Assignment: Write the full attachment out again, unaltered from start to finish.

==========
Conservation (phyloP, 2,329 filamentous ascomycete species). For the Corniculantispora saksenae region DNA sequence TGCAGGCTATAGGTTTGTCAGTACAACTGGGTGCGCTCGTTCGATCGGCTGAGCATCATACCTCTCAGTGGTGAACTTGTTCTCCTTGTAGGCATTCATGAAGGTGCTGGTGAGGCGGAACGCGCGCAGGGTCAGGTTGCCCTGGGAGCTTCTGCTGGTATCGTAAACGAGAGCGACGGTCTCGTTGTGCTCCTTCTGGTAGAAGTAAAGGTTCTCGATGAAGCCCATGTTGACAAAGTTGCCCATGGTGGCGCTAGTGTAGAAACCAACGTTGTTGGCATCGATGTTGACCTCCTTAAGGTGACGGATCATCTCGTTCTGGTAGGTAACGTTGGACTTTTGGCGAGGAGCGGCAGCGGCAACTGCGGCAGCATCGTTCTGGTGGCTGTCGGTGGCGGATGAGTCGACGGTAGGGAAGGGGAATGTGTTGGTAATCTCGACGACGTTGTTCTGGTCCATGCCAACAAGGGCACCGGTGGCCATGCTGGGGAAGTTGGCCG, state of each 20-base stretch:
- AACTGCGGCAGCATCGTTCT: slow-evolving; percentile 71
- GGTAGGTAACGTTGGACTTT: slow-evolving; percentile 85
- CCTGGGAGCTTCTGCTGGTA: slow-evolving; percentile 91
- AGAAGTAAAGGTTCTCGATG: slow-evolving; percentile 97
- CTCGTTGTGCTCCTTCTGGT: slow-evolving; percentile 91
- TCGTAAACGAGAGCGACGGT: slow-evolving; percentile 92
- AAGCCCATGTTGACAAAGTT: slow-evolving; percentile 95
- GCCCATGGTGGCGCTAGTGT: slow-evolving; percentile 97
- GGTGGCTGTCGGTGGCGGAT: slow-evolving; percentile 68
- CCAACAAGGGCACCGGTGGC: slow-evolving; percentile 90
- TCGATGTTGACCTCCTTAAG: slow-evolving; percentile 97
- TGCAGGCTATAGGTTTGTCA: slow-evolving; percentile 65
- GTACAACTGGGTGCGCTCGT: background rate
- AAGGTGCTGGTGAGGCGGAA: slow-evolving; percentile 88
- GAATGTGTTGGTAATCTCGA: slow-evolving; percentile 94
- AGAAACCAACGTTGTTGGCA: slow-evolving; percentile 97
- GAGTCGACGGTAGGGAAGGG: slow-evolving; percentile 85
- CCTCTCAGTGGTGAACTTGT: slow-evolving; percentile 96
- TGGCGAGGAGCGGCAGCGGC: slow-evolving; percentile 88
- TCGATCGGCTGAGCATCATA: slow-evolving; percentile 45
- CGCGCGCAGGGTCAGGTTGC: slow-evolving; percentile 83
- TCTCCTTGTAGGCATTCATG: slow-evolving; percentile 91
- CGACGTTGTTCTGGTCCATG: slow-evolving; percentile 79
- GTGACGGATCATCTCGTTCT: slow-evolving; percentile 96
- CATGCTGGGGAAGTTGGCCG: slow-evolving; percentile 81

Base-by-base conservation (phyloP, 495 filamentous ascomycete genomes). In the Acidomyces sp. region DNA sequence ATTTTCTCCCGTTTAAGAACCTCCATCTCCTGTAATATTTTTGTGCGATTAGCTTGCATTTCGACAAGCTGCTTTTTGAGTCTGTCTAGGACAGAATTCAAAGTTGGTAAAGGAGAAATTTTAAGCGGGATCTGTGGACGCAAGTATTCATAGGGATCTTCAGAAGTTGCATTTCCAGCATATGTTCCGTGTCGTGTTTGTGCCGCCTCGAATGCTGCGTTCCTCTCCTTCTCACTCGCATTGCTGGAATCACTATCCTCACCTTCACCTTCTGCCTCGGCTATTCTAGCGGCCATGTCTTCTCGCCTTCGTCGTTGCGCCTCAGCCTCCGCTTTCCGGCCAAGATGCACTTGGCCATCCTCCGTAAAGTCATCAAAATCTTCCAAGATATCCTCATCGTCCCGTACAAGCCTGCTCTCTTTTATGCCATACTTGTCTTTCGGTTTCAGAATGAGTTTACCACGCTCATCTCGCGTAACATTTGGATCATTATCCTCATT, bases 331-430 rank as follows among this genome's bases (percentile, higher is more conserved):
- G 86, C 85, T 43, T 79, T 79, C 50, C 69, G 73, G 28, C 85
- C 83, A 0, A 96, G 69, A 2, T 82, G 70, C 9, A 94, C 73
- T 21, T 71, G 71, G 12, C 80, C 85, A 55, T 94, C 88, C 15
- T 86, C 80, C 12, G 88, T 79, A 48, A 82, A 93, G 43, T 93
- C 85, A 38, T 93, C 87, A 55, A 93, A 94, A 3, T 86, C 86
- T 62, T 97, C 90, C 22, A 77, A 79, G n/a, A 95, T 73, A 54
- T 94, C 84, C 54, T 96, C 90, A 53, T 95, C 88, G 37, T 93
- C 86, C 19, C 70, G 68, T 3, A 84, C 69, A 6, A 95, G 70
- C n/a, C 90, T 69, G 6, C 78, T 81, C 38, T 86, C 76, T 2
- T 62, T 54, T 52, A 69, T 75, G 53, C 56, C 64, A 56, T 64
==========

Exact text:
Conservation (phyloP, 2,329 filamentous ascomycete species). For the Corniculantispora saksenae region DNA sequence TGCAGGCTATAGGTTTGTCAGTACAACTGGGTGCGCTCGTTCGATCGGCTGAGCATCATACCTCTCAGTGGTGAACTTGTTCTCCTTGTAGGCATTCATGAAGGTGCTGGTGAGGCGGAACGCGCGCAGGGTCAGGTTGCCCTGGGAGCTTCTGCTGGTATCGTAAACGAGAGCGACGGTCTCGTTGTGCTCCTTCTGGTAGAAGTAAAGGTTCTCGATGAAGCCCATGTTGACAAAGTTGCCCATGGTGGCGCTAGTGTAGAAACCAACGTTGTTGGCATCGATGTTGACCTCCTTAAGGTGACGGATCATCTCGTTCTGGTAGGTAACGTTGGACTTTTGGCGAGGAGCGGCAGCGGCAACTGCGGCAGCATCGTTCTGGTGGCTGTCGGTGGCGGATGAGTCGACGGTAGGGAAGGGGAATGTGTTGGTAATCTCGACGACGTTGTTCTGGTCCATGCCAACAAGGGCACCGGTGGCCATGCTGGGGAAGTTGGCCG, state of each 20-base stretch:
- AACTGCGGCAGCATCGTTCT: slow-evolving; percentile 71
- GGTAGGTAACGTTGGACTTT: slow-evolving; percentile 85
- CCTGGGAGCTTCTGCTGGTA: slow-evolving; percentile 91
- AGAAGTAAAGGTTCTCGATG: slow-evolving; percentile 97
- CTCGTTGTGCTCCTTCTGGT: slow-evolving; percentile 91
- TCGTAAACGAGAGCGACGGT: slow-evolving; percentile 92
- AAGCCCATGTTGACAAAGTT: slow-evolving; percentile 95
- GCCCATGGTGGCGCTAGTGT: slow-evolving; percentile 97
- GGTGGCTGTCGGTGGCGGAT: slow-evolving; percentile 68
- CCAACAAGGGCACCGGTGGC: slow-evolving; percentile 90
- TCGATGTTGACCTCCTTAAG: slow-evolving; percentile 97
- TGCAGGCTATAGGTTTGTCA: slow-evolving; percentile 65
- GTACAACTGGGTGCGCTCGT: background rate
- AAGGTGCTGGTGAGGCGGAA: slow-evolving; percentile 88
- GAATGTGTTGGTAATCTCGA: slow-evolving; percentile 94
- AGAAACCAACGTTGTTGGCA: slow-evolving; percentile 97
- GAGTCGACGGTAGGGAAGGG: slow-evolving; percentile 85
- CCTCTCAGTGGTGAACTTGT: slow-evolving; percentile 96
- TGGCGAGGAGCGGCAGCGGC: slow-evolving; percentile 88
- TCGATCGGCTGAGCATCATA: slow-evolving; percentile 45
- CGCGCGCAGGGTCAGGTTGC: slow-evolving; percentile 83
- TCTCCTTGTAGGCATTCATG: slow-evolving; percentile 91
- CGACGTTGTTCTGGTCCATG: slow-evolving; percentile 79
- GTGACGGATCATCTCGTTCT: slow-evolving; percentile 96
- CATGCTGGGGAAGTTGGCCG: slow-evolving; percentile 81

Base-by-base conservation (phyloP, 495 filamentous ascomycete genomes). In the Acidomyces sp. region DNA sequence ATTTTCTCCCGTTTAAGAACCTCCATCTCCTGTAATATTTTTGTGCGATTAGCTTGCATTTCGACAAGCTGCTTTTTGAGTCTGTCTAGGACAGAATTCAAAGTTGGTAAAGGAGAAATTTTAAGCGGGATCTGTGGACGCAAGTATTCATAGGGATCTTCAGAAGTTGCATTTCCAGCATATGTTCCGTGTCGTGTTTGTGCCGCCTCGAATGCTGCGTTCCTCTCCTTCTCACTCGCATTGCTGGAATCACTATCCTCACCTTCACCTTCTGCCTCGGCTATTCTAGCGGCCATGTCTTCTCGCCTTCGTCGTTGCGCCTCAGCCTCCGCTTTCCGGCCAAGATGCACTTGGCCATCCTCCGTAAAGTCATCAAAATCTTCCAAGATATCCTCATCGTCCCGTACAAGCCTGCTCTCTTTTATGCCATACTTGTCTTTCGGTTTCAGAATGAGTTTACCACGCTCATCTCGCGTAACATTTGGATCATTATCCTCATT, bases 331-430 rank as follows among this genome's bases (percentile, higher is more conserved):
- G 86, C 85, T 43, T 79, T 79, C 50, C 69, G 73, G 28, C 85
- C 83, A 0, A 96, G 69, A 2, T 82, G 70, C 9, A 94, C 73
- T 21, T 71, G 71, G 12, C 80, C 85, A 55, T 94, C 88, C 15
- T 86, C 80, C 12, G 88, T 79, A 48, A 82, A 93, G 43, T 93
- C 85, A 38, T 93, C 87, A 55, A 93, A 94, A 3, T 86, C 86
- T 62, T 97, C 90, C 22, A 77, A 79, G n/a, A 95, T 73, A 54
- T 94, C 84, C 54, T 96, C 90, A 53, T 95, C 88, G 37, T 93
- C 86, C 19, C 70, G 68, T 3, A 84, C 69, A 6, A 95, G 70
- C n/a, C 90, T 69, G 6, C 78, T 81, C 38, T 86, C 76, T 2
- T 62, T 54, T 52, A 69, T 75, G 53, C 56, C 64, A 56, T 64